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J Hypertens. 1998 Dec;16(12 Pt 1):1831-8.

Antihypertensive efficacy of lercanidipine at 2.5, 5 and 10 mg in mild to moderate essential hypertensives assessed by clinic and ambulatory blood pressure measurements. Multicenter Study Investigators.

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1
Istituto di Clinica Medical Generale e Terapia Medica, Ospedale Maggiore, Università di Milano, Italy.

Abstract

OBJECTIVE:

To evaluate the antihypertensive effect of lercanidipine once a day at three different doses (2.5, 5 and 10 mg) by clinic and ambulatory blood pressure.

METHODS:

After 3 weeks of a placebo run-in, 243 mild to moderate essential hypertensives (mean+/-SD age 51+/-8 years) were randomly allocated to lercanidipine at 2.5, 5 or 10 mg or a placebo for 4 weeks, in a double-blind parallel-group design. At the end of each period, supine clinic blood pressure (standard sphygmomanometry) and 24 h ambulatory blood pressure (Spacelabs 90207) were measured. The duration and homogeneity of the antihypertensive effect of the active drug compared with placebo over 24 h was evaluated by calculating the smoothness index, the ratio of the mean of the 24 hourly blood pressure changes to the corresponding SD. The higher the smoothness index, the greater and the smoother is the antihypertensive effect of a drug over the 24 h.

RESULTS:

In 211 patients with valid clinic blood pressure data at the end of treatment, larger systolic/diastolic blood pressure reductions were found in the 5 mg (10+/-12/8+/-6 mmHg; P< 0.05 versus placebo, diastolic blood pressure only) and the 10 mg (12+/-11/9+/-7 mmHg; P < 0.05 versus placebo, both pressures) lercanidipine groups than in the placebo (5+/-11/4+/-8 mmHg) and 2.5 mg lercanidipine (7+/-12/6 +/-7 mmHg) groups. In 105 patients with complete 24 h ambulatory blood pressure recordings, there were significantly (P< 0.05 versus placebo) larger reductions in the 10 mg (9+/-7/7+/-5 mmHg) than the 2.5 mg (1+/-10/1+/-6 mmHg) and placebo (2+/-6/1+/-4 mmHg) groups. The reduction in 24 h blood pressure with 5 mg lercanidipine (6+/-7/4+/-5 mmHg) was significantly greater compared with placebo for diastolic pressure only, and when hourly average blood pressure changes were considered, this reduction did not extend to the final hours of the dosing interval. No significant changes in the clinic or 24 h heart rate were induced by placebo or lercanidipine. The smoothness index was significantly (P< 0.05) lower for 2.5 mg lercanidipine and placebo (0.2+/-0.5 and 0.3+/-0.7 for systolic and 0.1+/-0.4 and 0.2+/-0.7 for diastolic blood pressure) than for the 5 and 10 mg doses (0.7+/-1 and 1+/-0.7 for systolic and 0.7+/-1 and 1+/-0.9 for diastolic blood pressure).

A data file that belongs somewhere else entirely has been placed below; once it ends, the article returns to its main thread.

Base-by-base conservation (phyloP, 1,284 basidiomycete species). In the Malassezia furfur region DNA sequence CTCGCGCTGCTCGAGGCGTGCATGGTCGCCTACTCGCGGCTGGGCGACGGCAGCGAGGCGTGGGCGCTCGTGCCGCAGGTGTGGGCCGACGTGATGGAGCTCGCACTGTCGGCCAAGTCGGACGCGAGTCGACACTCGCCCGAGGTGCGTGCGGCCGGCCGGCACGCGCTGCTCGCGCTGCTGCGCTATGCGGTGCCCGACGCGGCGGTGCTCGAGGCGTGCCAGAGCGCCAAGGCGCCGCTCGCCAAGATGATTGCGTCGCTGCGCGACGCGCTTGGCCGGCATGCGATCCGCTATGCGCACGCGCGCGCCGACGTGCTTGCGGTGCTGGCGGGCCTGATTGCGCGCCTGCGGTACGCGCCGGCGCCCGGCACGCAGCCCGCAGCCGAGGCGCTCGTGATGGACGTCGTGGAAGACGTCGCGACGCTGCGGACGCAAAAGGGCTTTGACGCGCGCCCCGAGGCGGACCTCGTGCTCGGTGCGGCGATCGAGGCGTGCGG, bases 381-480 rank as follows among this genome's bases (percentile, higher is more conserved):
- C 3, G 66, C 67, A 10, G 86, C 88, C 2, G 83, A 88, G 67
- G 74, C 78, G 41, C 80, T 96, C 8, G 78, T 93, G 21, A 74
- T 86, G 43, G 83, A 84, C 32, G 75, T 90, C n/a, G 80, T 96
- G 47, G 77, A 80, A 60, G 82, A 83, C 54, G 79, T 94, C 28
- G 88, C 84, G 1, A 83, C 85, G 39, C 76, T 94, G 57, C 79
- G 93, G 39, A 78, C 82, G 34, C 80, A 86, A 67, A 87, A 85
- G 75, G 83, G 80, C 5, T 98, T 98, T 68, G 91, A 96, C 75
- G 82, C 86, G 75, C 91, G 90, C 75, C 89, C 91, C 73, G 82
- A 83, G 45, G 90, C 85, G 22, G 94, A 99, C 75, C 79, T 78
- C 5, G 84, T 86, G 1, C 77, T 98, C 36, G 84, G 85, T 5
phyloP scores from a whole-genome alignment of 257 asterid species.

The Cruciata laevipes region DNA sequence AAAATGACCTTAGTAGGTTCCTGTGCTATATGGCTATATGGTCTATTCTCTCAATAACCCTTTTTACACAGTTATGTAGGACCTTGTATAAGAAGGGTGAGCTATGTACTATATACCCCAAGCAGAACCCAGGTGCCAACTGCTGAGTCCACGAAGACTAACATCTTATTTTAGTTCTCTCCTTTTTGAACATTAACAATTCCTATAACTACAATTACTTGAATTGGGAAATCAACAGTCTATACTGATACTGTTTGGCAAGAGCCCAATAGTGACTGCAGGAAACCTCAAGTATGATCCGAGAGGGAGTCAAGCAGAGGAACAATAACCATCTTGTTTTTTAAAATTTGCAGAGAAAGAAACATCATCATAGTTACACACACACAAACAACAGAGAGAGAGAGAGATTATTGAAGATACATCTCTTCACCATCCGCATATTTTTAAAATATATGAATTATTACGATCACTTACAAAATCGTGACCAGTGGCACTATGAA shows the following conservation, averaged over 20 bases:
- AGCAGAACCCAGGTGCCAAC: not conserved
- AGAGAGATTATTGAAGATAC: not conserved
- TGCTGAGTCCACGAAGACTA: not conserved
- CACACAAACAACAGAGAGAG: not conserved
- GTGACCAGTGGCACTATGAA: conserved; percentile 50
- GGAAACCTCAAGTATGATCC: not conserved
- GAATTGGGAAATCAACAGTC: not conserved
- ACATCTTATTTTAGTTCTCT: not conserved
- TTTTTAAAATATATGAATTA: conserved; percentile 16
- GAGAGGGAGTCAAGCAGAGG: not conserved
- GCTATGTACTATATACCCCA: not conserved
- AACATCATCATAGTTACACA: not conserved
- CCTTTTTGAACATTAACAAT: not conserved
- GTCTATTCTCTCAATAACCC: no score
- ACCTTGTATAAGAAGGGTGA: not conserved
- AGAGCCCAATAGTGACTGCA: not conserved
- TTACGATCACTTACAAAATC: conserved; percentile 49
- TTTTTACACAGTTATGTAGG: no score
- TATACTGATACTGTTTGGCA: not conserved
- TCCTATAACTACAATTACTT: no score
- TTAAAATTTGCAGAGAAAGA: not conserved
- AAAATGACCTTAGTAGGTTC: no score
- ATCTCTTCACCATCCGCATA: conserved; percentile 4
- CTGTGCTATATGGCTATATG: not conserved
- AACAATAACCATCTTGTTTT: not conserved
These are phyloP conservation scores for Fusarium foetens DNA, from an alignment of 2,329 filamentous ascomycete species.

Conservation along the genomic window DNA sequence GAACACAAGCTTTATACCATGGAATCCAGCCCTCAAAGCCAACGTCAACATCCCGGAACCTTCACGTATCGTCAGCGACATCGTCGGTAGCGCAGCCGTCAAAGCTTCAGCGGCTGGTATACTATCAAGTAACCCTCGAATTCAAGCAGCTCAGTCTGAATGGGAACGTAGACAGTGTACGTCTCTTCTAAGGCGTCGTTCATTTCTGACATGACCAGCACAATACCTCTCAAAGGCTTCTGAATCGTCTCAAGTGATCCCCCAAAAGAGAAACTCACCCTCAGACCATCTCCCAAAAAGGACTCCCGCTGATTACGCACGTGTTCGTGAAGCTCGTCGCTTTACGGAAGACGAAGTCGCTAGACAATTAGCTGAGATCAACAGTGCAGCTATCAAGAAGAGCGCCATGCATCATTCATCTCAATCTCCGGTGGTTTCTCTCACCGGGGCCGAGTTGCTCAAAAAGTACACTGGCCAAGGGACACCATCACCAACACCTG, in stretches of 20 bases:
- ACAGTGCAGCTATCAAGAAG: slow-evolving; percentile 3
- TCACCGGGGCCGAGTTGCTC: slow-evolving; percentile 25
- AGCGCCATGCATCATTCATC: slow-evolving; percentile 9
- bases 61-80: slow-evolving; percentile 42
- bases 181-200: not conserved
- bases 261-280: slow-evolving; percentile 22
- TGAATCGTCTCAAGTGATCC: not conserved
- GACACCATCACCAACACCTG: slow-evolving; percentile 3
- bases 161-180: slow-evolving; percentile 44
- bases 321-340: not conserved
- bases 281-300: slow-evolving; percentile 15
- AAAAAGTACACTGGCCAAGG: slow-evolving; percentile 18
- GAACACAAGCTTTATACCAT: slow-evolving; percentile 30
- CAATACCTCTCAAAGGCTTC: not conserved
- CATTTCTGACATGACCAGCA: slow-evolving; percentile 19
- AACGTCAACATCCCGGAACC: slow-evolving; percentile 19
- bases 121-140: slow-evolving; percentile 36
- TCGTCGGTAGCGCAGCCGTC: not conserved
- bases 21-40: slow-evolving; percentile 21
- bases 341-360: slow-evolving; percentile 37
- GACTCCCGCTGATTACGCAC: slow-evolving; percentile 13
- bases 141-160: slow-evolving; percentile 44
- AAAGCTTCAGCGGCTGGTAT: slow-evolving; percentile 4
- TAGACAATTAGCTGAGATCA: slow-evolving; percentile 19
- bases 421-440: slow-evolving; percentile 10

CONCLUSIONS:

At a dose of 10 mg, lercanidipine had a significant and durable antihypertensive effect over 24 h, but at 5 mg, the effect was less consistent and did not last 24 h. There was no clinically relevant reduction in clinic or ambulatory blood pressure with 2.5 mg lercanidipine, and the effect was superimposable on that of placebo.

PMID:
9869018
[Indexed for MEDLINE]
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